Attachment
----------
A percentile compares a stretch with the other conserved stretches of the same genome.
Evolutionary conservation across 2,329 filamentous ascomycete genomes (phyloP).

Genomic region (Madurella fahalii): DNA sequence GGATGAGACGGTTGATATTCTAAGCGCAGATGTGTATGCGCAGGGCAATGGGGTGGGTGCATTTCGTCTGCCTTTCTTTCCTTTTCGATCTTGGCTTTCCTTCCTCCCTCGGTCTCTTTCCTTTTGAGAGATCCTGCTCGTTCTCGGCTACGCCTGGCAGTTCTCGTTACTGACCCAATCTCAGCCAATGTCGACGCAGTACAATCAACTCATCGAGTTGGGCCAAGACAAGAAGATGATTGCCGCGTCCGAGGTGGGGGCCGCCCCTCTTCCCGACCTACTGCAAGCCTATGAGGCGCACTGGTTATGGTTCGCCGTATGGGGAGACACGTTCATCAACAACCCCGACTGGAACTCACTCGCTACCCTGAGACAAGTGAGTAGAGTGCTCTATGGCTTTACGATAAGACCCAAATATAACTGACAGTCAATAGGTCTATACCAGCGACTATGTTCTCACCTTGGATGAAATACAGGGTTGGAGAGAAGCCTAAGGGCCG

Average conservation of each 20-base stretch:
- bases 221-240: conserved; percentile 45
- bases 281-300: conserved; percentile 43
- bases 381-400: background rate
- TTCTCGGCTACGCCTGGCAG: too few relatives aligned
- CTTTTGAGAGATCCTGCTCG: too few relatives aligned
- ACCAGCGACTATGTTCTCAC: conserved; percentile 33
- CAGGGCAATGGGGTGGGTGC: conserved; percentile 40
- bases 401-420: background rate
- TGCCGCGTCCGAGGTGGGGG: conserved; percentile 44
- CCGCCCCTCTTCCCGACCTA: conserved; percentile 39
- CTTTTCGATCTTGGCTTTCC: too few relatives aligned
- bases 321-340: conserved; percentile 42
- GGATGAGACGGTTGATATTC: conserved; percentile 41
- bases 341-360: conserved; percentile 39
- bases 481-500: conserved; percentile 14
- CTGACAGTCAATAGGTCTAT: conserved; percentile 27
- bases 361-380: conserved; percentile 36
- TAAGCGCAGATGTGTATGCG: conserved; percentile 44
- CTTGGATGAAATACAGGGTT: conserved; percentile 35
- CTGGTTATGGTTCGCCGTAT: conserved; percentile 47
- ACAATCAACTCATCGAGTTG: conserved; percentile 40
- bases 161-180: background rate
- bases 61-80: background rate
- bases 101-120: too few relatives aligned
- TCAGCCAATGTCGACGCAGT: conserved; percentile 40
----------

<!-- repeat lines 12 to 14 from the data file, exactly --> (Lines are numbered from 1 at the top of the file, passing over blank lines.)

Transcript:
- bases 401-420: background rate
- TGCCGCGTCCGAGGTGGGGG: conserved; percentile 44
- CCGCCCCTCTTCCCGACCTA: conserved; percentile 39